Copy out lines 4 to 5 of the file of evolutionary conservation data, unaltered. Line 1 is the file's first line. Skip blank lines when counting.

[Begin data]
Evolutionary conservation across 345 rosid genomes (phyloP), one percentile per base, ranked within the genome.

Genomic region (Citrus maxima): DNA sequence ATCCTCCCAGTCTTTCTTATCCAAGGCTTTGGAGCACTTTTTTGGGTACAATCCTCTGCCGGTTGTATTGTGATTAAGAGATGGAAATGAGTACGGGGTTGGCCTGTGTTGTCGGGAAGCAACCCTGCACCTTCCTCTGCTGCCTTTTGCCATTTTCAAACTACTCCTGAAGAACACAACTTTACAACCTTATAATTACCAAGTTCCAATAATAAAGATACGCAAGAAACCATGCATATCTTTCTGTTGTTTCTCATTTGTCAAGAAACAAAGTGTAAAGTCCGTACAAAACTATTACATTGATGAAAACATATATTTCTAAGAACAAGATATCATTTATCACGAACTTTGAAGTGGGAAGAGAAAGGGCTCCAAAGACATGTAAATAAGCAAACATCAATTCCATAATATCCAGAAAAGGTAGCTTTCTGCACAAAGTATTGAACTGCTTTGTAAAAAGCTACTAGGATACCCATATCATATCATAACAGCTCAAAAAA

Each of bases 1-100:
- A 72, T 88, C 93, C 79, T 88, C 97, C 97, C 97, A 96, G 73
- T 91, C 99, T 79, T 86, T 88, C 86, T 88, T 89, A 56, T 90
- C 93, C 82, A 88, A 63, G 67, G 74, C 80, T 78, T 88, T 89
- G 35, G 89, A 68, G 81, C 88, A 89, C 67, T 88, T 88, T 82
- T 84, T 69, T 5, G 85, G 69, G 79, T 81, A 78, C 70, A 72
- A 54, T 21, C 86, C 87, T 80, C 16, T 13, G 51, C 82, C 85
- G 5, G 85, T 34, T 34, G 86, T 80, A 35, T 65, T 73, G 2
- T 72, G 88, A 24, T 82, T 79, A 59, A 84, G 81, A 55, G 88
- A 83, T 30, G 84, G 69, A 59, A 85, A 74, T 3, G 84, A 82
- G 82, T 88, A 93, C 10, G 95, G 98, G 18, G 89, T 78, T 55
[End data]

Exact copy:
- A 72, T 88, C 93, C 79, T 88, C 97, C 97, C 97, A 96, G 73
- T 91, C 99, T 79, T 86, T 88, C 86, T 88, T 89, A 56, T 90